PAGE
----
It is usually the toppings used on a pizza which steal the limelight, but the key to any great pizza is the dough. If you can master this and add great toppings into the equation, then the result will be like nothing you’ve experienced before. A perfectly executed Neapolitan pizza is easily my favorite food, and from the first day of owning my Ooni pizza oven it was something I was determined to master. True Neapolitan pizza dough is made using only four simple ingredients (flour, water, salt and yeast). There are, however, MANY different processes you can follow when trying to make it. I have lost count of the amount of different dough experiments I have carried out in my quest to achieve Neapolitan pizza perfection, but this recipe I am sharing with you is as good as it gets in my opinion. By meticulously following my step-by-step process and using all my tips and tricks, you too will be making authentic Neapolitan pizzas with those iconic light, airy and digestible crusts together with beautiful slightly charred bubbles on the surface of the crusts (aka leoparding).
Yields4 (11” [28-cm]) pizzas
- 677 grams 00 flour
- 0.34 grams instant dried yeast
- 426 grams water
- 17 grams salt
- Fine semolina flour
Weigh the flour, yeast, water and salt. The water can be used straight from the tap and doesn’t need to be warm, especially if you’re using a stand/spiral mixer. The friction of the machine generates heat, which can affect the final temperature of the dough. Also, since we are fermenting for 24 hours, we want to control the yeast so it is not too active. If you are making dough in very warm conditions (for example, in a room above 75°F [24°C]), I recommend putting your water in the fridge for a few hours so that the final temperature of the kneaded dough isn’t too high. Ideally you are looking for a dough temperature of 68 to 73°F (20 to 23°C).
In your bowl, add the flour and yeast and mix just to combine. While mixing on low speed, or by hand, gradually add 95 percent (405 g) of the water until the dough has come together and formed a rough-looking ball. This should take 2 to 3 minutes. If there are any bits of flour around the edge that haven't been incorporated, scrape around the inside of the bowl with a plastic dough scraper. Cover the bowl with a towel (dry or damp), and let the dough rest for 20 minutes. Resting the dough at this point will hydrate the flour and encourage the gluten development to begin.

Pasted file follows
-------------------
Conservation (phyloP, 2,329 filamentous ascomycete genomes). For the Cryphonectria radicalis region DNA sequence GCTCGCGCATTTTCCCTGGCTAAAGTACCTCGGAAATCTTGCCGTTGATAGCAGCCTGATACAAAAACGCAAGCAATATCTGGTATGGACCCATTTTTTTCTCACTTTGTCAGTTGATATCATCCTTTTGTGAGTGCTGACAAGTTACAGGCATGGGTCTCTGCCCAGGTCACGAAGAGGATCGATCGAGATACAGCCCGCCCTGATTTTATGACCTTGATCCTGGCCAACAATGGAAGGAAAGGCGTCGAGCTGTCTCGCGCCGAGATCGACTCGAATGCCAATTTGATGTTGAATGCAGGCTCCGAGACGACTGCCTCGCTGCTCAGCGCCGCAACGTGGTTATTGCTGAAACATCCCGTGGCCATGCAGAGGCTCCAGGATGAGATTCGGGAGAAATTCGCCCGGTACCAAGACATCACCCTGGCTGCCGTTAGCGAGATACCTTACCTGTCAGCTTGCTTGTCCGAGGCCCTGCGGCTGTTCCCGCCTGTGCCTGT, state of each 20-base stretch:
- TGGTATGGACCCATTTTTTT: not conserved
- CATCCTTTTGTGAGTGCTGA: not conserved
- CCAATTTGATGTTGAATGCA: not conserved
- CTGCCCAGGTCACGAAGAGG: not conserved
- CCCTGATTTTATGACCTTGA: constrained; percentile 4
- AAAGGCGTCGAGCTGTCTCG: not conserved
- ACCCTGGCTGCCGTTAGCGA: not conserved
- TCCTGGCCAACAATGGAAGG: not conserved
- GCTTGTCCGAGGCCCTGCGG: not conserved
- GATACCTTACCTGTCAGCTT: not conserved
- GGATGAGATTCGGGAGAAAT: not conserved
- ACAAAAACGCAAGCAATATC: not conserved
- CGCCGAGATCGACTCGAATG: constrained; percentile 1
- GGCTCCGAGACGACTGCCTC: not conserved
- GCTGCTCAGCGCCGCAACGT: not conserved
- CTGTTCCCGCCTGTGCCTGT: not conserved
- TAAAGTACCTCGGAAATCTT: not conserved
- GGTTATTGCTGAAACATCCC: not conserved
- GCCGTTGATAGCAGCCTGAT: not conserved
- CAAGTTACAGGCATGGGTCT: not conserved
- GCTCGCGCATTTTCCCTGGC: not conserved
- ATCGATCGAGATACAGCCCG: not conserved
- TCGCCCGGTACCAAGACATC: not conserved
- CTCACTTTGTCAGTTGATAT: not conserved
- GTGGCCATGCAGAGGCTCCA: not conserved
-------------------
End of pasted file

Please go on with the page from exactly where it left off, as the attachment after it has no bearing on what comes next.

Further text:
Add the salt and a splash of the remaining water. Turn the mixer on to medium speed. Gradually add the remaining water and mix for approximately 7 to 8 minutes until the water has been absorbed and the dough starts to have a smoother consistency. It is important to gradually add the water, as too much at once will result in your dough being spun around by the dough hook rather than kneaded. If mixing by hand, once you have added the salt and water and mixed until the water has been absorbed, turn the dough out onto a clean countertop and knead for 8 to 10 minutes until smooth and not tacky to the touch.
If you have a thermometer, it’s a good idea to check the temperature of the dough at this stage. The dough should be 68 to 73°F (20 to 23°C). If your dough is less than 68°F (20°C), continue to knead/mix until you reach this temperature. Don’t worry if your dough has gone past this temperature range; it just means you will need to be a little more careful when stretching out the dough ball before topping so it doesn’t tear.
Take the dough out of the mixing bowl (if using a stand/spiral mixer) and form it into a ball on a clean countertop. Don’t be tempted to add flour to the countertop, as this will affect the hydration of the dough. Cover the dough with a towel (dry or damp), and let it rest directly on the countertop for 15 to 30 minutes. This rest period allows the dough to relax and helps you achieve a nice, smooth ball in the next step.
Uncover the dough, and with both hands, lift it off the countertop and fold it over three to four times, rotating 90 degrees after each fold.
After the final fold, pull the dough toward you to shape it into a smooth ball.